Unlike my high school self, I now contemplate the words Hmong artists and Hmong art. I am hesitant to carelessly throw around these words as I question the intentions and processes of someone’s Hmong art, and where it comes from. Are the words Hmong artists and Hmong art used to describe a collection of voices and experiences? Are Hmong artists exploring art and their expression through Hmong lens? Then by being Hmong and an artist, make Hmong art even if the works produced do not engage in the processes of arts and crafts of the Hmong?
It has been 10 months since I moved to Minnesota and I fear that what is understood as Hmong art to the general community, are works of art which I believe lacks critical engagement and integrity. I find various Hmong artists work problematic. Specifically, Hmong art where women and men are represented only in traditional Hmong clothes, surrounded by popular textile motifs often for the aesthetics of making something looking pretty. What are these artists really saying to their audience? It is problematic when these works of art are sold, mass produced and consumed without considering how violent an image can be. Is this due to the lack of intentionality in the works produced, lack of awareness of Hmong visual history and who consumes art? Are people desensitized to art because everyone is bombarded by images? Is it because anything and everything is art? I am itching to have more conversations with people regarding their working processes to better understand for myself what Hmong art is.
Artists Working in Hmong
Since living in Minnesota, I have come into contact with various artists from all over the United States and elsewhere in the world, who are challenging Hmong experiences through critical engagement in various mediums. To name a few, Pao Houa Her, Jennifer Tshab Her, Sieng Lee, Mai Kue Vang, Vanghoua Anthony Vue, Fres Thao, Andre Yang, Song Yer Thao, Magnolia Yang-Sao-Yia , Victoria Kue, Sao Her...have been engaging in art, identity, movements, and community. In their works, they deconstruct traditions, confront histories, trauma, patriarchy and create spaces for engagement.
As Burlee Vang writes in the book, How Do I Begin? A Hmong American Literary Anthology:
“You can't separate yourself from your ethnicity. But ethnicity shouldn’t be for the artist an object of exoticism or a kind of artistic limitation. I am less interested in my being Hmong (unless it serves as a crucial theme or topic) and more concerned with trying to reveal some universal experience or truth, despite how alien the world, situation, or characters I am presenting might be to readers. I am interested in transcending boundaries, to make familiar the unfamiliar, extraordinary. This is how an artist can connect successfully to the audience. This too, I think, is how one can produce that which is eternal. There's one thing I am certain of. Something undeniably spiritual happens when you devote yourself to an art form. By using words as a kind of ethereal lens, one is able to see the soul with some clarity. Art can reveal its elusive shape. . .”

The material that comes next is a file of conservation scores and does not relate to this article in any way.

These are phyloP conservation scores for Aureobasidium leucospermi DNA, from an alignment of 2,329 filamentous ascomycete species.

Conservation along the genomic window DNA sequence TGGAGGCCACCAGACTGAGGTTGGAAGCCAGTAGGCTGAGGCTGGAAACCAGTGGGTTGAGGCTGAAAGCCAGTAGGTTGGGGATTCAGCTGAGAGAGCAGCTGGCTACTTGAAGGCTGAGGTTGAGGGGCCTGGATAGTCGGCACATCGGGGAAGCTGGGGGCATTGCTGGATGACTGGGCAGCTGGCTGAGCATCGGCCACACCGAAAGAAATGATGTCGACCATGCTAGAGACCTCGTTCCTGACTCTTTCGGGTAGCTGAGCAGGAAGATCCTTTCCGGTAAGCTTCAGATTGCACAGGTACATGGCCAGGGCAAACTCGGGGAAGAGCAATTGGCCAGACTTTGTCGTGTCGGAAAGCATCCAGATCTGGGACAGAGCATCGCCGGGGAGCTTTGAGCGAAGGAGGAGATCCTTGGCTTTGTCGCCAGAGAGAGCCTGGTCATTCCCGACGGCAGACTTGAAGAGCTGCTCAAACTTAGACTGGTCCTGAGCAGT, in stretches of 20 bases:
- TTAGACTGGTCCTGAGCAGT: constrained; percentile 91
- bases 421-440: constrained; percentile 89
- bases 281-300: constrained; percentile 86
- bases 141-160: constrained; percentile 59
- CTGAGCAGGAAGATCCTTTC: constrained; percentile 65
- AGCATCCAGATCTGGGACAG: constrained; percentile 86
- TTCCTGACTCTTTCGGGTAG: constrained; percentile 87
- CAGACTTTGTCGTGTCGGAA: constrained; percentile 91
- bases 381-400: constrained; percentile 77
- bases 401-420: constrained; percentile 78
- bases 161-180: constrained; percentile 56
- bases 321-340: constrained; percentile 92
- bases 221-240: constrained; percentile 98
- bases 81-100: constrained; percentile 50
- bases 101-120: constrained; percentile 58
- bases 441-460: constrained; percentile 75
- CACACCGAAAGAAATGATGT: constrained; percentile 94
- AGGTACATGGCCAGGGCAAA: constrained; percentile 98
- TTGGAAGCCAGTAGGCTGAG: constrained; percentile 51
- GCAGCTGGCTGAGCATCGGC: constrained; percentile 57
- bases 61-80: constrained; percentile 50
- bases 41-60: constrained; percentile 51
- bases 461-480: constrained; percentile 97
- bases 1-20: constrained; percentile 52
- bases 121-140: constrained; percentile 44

Vang's connection with his work is inseparable from who he is and it is less about being Hmong, but is not something that should be seen as separate from his works. I too hope that artists are seeking truth in their works and are not exotifying and appropriating cultures without trying to reveal some universal experience. That is not to say that artists should not engage in recontextualizing traditional textiles, sounds, oral traditions, or borrowing from other cultures, but to cautiously incorporate or deconstruct these processes from a place of understanding beyond something that looks and feels pleasing, let alone claiming to invent new forms of art without considering the hard work that came before.
As I am becoming more aware of who I am, what I do, and how I communicate to people, I also hope that there is a stronger sense of community support for artists working in Hmong or who has worked in Hmong. Seeing how Hmong people have such strong and often spiritual connections with traditions in oral, visual and performance, I expect no less of quote-unquote-Hmong-artists to engage and challenge histories, traditions, communities, and audiences to engage in Hmong art. However as an artist who works in Hmong, though highly influenced by my identity, my work goes beyond me being Hmong, and as Vang suggests, it is more or less about making a connection with someone. At the moment, I am really obsessed with making a mark, drawing a line and filling space. It brings me pleasure, gives me pain, and if I can bring people to my world, it is a win-win for everyone.